Various factors are required to ensure an effective adaptation process, which is facilitated when individuals have sufficient knowledge about newly introduced habits. Research related to community knowledge, attitudes, and behavior toward social distancing policy as a means of preventing transmission of COVID-19 in Indonesia showed that 99, 59, and 93% of respondents have good knowledge, positive attitudes, and good behavior toward social distancing, respectively. Among the respondents who had good knowledge, 58.85% showed positive attitudes, and 93.3% have good behavior. The vast majority of the respondents who had positive attitudes showed good behavior (96.7%) (9). The knowledge, attitudes, and practices of using masks by the community are efficient in the prevention of the spread of COVID-19 infection (10). Knowledge, attitudes, and practices (KAP) toward COVID-19 play pivotal roles in assessing the willingness of a community to adopt behavioral change initiatives during the pandemic (11). This is associated with a better understanding of the related values and benefits, which are supported by regulations that encourage the implementation of both formal and informal behaviors (e.g., social pressures resulting from observed behaviors or adaptations made by others) (12, 13). This study examined the level of adherence to these types of adaptations in Bali, specifically those targeted at achieving the new normal through COVID-19 prevention measures. This investigation was accomplished via the values, rules, and knowledge (VRK) approach, which can later be structured into an improved adaptation strategy.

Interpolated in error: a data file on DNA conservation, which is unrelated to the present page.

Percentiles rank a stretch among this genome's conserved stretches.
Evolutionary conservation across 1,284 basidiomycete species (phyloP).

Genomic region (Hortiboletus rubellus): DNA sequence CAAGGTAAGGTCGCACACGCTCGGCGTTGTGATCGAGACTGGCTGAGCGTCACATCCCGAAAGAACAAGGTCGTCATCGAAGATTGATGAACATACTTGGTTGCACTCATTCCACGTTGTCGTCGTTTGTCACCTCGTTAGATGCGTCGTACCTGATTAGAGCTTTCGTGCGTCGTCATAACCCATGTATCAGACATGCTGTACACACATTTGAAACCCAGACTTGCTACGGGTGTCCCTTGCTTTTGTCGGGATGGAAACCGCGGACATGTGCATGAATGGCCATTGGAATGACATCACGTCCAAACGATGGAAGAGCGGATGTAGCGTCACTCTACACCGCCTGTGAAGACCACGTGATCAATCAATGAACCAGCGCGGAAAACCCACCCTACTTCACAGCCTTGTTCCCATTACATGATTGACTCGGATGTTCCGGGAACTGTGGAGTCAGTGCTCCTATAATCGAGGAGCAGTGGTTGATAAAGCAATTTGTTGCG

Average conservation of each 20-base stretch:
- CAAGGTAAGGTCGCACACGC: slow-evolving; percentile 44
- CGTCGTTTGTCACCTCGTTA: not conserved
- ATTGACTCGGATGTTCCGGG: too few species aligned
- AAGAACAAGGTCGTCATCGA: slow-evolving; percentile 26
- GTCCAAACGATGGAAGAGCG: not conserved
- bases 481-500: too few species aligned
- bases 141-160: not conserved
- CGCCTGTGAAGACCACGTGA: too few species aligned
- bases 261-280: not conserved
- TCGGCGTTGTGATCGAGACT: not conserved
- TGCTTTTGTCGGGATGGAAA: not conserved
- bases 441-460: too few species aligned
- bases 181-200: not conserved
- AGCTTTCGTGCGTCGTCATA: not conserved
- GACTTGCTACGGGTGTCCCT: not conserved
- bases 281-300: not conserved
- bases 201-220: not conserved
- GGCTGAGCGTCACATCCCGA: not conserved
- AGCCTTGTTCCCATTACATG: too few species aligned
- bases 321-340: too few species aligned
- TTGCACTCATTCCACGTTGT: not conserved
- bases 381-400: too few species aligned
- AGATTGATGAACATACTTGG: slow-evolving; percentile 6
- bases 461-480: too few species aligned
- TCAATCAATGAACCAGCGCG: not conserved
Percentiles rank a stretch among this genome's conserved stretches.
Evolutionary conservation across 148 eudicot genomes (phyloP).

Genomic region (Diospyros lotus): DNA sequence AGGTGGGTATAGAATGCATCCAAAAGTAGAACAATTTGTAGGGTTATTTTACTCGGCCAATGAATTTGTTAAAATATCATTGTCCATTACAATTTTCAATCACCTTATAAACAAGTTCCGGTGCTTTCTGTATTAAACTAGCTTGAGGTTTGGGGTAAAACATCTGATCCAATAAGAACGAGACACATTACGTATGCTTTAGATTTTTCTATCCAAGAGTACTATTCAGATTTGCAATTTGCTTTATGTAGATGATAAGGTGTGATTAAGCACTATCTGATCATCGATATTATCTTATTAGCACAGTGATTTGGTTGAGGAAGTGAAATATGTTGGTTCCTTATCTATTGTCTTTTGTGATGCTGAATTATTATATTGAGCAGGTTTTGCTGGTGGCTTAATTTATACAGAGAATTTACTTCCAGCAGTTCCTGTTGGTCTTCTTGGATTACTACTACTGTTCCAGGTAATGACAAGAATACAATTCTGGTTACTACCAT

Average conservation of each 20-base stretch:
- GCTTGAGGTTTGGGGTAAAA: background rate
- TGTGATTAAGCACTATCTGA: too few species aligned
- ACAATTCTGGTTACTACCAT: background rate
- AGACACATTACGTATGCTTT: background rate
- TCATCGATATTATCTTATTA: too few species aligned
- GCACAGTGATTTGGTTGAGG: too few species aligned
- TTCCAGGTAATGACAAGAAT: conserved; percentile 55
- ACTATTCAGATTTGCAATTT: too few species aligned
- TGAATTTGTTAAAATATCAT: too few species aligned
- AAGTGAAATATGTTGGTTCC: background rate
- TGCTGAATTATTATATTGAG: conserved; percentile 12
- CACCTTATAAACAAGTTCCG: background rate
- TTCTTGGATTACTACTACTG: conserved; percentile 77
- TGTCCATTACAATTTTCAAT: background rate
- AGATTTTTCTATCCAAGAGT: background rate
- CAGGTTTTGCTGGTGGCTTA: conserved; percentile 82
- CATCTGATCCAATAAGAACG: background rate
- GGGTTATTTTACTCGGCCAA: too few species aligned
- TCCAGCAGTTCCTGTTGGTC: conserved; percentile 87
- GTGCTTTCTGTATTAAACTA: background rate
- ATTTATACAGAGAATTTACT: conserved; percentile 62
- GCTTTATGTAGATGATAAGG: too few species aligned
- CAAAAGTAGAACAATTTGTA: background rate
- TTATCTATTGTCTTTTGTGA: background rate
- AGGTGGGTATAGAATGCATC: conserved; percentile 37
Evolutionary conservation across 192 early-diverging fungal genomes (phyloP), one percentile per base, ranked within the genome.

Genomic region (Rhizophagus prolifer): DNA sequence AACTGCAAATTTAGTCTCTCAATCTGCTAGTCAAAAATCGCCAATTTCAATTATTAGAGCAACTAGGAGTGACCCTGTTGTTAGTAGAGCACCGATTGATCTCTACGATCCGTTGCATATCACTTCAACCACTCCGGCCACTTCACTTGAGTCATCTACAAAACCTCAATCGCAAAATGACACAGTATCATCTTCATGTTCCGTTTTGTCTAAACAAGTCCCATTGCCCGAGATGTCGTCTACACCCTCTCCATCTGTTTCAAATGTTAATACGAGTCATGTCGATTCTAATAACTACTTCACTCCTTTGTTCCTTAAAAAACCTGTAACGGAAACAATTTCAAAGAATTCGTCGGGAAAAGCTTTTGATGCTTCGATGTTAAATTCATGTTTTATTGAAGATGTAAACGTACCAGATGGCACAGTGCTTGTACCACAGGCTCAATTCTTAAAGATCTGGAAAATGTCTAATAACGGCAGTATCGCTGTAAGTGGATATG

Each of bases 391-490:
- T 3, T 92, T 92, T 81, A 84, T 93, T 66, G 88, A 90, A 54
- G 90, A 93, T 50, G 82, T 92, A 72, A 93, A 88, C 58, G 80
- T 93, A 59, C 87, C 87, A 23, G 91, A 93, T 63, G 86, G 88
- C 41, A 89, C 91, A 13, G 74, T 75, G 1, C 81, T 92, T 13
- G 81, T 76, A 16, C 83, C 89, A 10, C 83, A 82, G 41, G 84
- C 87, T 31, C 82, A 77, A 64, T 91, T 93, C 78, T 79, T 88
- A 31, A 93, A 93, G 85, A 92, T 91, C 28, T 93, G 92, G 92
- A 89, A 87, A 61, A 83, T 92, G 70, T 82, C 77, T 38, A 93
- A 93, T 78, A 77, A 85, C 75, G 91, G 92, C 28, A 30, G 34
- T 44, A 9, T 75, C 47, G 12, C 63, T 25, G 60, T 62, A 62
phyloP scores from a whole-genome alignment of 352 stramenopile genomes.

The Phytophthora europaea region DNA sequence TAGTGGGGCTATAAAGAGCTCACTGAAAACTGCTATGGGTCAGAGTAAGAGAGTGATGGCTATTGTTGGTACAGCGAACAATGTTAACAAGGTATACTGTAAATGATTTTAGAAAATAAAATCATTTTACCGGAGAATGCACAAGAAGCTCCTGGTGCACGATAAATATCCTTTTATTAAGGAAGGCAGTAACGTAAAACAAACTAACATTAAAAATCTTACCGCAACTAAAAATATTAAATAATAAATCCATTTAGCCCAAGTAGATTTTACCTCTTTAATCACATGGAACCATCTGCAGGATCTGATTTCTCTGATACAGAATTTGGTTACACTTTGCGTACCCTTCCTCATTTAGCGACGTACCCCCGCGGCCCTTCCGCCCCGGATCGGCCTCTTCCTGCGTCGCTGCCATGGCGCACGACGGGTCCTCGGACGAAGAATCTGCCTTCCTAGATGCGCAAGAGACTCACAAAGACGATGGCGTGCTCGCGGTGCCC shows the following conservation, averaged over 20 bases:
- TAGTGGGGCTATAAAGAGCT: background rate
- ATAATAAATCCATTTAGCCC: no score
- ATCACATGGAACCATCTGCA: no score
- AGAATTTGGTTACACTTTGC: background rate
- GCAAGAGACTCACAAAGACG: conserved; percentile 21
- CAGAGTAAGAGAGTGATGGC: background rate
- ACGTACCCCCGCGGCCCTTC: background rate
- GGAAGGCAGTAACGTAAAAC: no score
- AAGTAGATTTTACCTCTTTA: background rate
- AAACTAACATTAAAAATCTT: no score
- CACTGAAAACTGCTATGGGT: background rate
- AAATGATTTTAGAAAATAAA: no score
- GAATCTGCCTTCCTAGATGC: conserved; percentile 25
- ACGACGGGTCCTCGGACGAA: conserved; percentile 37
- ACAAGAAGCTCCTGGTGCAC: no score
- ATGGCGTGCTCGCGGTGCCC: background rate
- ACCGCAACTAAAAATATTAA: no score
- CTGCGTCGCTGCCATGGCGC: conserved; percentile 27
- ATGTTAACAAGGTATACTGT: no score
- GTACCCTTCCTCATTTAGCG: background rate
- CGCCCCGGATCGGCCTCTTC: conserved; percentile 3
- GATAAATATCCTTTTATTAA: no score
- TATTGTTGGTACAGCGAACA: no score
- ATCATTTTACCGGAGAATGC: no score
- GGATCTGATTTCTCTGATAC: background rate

Materials and Methods
Study Design and Setting
This study conducted an online cross-sectional survey using the Google Form application from June 29 to July 5, 2020. The required sample size was calculated using the survey formula, based on the 99% confidence interval (CI), 0.50 proportion of adherence, and 0.05 precision, the minimum required size was 664 respondents. This study used the 99% confidence level in the sample calculation to increase the chances of getting a reliable sample of the population parameters if the estimation process is carried out repeatedly and minimizes the risk of error results obtained from the sample. We invited respondents through a Google link form listed on a poster showing information about the study purpose, which was shared via both Facebook and WhatsApp. Poster then shared through researcher's networking and social media influencers. Eligibility criteria were set as follows: aged 18 years or older, residing in Bali during the data collection period, and willing to participate. Those who did not meet the eligibility criteria and submitted incomplete answers were excluded from the study. During the data collection period, the Balinese government relaxed its COVID-19 restrictions on community activities between districts and cities. A special task force was also established to address the spread of COVID-19 through traditional markets.